Status: 02.10.2023, 05:51 a.m.
By: Kilian Bäuml
In Munich, a woman followed her navigation system to the railway tracks, so an S-Bahn had to apply an emergency brake. (Symbolic image) © Monotage/dpa/Imago
In Munich, a woman blindly followed her navigation system, which guided her onto train tracks. Only by an emergency brake, the woman was not caught by the train.
Munich – In the last ten years, maps have been increasingly replaced by navigation systems. They are practical for several reasons, because they are constantly updated, among other things. As a rule, even construction sites and traffic jams are pointed out - but they are not completely flawless, as has been shown again and again. For example, there was a complaint for two cyclists because they had illegally crossed a border with their navigation system. But even in this country, the navigation systems do not always guide correctly, as in the case of a woman from Munich: She was guided onto railway tracks and would have been hit by the train by a hair's breadth.
Navi leads woman in Munich on railway tracks – S-Bahn came to a standstill "five meters in front of the woman"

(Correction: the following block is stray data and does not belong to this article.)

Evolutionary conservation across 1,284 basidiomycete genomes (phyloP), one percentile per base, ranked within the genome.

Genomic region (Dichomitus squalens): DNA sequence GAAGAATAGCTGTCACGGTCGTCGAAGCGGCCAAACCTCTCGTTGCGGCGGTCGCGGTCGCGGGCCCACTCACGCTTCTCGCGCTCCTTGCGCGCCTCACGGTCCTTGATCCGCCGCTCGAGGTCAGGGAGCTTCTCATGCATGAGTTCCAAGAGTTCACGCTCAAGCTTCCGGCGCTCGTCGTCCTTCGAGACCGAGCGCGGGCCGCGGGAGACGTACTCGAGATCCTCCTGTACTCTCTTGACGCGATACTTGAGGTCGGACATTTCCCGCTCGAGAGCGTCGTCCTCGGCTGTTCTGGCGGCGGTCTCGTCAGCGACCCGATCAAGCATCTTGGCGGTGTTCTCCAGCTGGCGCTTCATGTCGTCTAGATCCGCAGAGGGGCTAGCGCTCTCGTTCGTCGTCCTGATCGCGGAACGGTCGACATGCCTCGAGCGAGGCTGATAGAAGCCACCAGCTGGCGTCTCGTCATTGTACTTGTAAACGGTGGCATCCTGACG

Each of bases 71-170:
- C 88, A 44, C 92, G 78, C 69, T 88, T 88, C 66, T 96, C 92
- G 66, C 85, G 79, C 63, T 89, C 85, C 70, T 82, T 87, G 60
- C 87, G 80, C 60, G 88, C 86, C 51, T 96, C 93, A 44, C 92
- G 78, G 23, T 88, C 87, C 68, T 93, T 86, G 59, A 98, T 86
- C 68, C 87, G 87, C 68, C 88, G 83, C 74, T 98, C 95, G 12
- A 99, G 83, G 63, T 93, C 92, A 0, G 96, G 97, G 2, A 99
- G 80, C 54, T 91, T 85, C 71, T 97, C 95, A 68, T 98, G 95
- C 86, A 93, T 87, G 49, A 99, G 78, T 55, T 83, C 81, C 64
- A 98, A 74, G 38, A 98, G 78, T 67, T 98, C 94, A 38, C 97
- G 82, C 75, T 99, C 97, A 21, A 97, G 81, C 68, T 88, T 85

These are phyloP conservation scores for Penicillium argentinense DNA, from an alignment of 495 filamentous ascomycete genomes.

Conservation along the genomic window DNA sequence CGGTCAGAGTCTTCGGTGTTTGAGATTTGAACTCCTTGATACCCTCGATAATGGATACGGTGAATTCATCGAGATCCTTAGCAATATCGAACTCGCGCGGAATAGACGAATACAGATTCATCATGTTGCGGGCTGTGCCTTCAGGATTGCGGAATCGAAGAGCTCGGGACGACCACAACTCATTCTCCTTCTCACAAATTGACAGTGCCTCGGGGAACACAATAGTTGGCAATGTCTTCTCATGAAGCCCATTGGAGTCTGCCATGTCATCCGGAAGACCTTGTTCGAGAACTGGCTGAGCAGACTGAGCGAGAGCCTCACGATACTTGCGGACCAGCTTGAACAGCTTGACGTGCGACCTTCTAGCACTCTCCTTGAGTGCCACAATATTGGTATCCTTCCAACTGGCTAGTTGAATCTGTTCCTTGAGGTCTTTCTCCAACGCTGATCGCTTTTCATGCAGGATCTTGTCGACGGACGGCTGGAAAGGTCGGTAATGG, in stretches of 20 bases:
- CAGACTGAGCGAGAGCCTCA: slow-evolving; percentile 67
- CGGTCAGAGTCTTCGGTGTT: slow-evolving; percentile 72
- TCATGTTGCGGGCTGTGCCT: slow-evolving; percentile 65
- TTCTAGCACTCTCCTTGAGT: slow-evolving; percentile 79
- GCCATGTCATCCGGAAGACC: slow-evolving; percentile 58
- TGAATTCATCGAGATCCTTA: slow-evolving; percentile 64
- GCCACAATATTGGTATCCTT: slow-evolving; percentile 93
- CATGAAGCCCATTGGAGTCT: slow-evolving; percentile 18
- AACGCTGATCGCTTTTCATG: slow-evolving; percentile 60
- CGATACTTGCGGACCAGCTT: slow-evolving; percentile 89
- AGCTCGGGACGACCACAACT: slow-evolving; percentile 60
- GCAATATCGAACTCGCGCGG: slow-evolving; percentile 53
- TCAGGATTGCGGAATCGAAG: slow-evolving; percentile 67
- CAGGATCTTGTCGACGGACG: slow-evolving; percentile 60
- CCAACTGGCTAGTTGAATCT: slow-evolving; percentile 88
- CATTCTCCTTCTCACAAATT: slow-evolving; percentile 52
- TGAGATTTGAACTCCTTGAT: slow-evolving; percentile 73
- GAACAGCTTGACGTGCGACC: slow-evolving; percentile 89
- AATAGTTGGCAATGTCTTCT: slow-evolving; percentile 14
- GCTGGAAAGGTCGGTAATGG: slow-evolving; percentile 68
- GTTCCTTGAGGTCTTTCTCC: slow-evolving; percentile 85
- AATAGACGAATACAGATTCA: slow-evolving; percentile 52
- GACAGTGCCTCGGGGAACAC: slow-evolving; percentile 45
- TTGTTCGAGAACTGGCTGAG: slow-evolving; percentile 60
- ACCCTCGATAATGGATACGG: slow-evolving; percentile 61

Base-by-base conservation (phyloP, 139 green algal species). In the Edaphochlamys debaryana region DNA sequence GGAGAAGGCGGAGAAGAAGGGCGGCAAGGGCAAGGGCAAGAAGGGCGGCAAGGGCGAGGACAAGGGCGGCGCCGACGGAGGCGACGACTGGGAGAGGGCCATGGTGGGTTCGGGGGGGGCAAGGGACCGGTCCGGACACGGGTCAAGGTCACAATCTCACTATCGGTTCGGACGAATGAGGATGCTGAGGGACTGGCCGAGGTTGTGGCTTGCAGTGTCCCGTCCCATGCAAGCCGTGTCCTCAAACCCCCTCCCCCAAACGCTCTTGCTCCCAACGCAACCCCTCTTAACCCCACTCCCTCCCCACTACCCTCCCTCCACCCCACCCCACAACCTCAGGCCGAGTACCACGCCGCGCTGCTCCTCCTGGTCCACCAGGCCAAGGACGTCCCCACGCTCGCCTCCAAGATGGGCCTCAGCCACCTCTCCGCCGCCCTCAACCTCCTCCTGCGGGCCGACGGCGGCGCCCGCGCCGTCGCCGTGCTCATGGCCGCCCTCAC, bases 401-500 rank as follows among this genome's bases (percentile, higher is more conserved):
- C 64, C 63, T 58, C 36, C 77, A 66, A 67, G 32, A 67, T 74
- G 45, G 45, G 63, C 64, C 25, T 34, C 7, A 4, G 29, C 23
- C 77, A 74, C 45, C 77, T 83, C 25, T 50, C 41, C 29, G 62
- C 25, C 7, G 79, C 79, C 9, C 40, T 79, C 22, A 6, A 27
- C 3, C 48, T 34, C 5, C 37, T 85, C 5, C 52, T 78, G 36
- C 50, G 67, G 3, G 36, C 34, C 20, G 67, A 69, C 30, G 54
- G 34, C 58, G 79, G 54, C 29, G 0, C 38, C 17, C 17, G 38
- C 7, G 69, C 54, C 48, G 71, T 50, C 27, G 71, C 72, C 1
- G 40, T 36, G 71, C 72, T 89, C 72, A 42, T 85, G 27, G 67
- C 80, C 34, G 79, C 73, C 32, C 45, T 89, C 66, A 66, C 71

The navigation system is not only a popular helper for drivers, cyclists and pedestrians also like to use the navigation system. In Munich, a 25-year-old woman meticulously followed the instructions of a navigation app and ran through a hole in the fence onto the train tracks at Ostbahnhof. As the Federal Police announced on Saturday (30 September), an S-Bahn travelling from the airport to Lake Ammersee had to make an emergency stop at around 21 p.m. on Friday. The train had "come to a standstill about five meters in front of the woman".
So the young woman probably got away with the horror again, even the passengers of the S-Bahn remained unharmed. Less fortunate was a tourist in Hawaii who followed her navigation system into a harbor basin. It was even worse for a man who followed from his navigation system over a broken bridge and died, as can be seen in the video.
Woman runs drunk according to the navigation system on railway tracks – investigations for interference with rail traffic
According to a police spokesman, the young woman who ran onto the train tracks was "visibly intoxicated", but refused a breathalyzer test. The public prosecutor's office had ordered a blood sample, the result from forensic medicine is still pending. The woman is being investigated for dangerous interference with rail traffic.
Blindly trusting the navigation system can occasionally lead to rescue and police operations. A man was guided into the forest by his navigation system and was then trapped in it – the police had to move in and help. The officers were able to locate the man in the dark because of the light reflection of the car. (Kiba/dpa)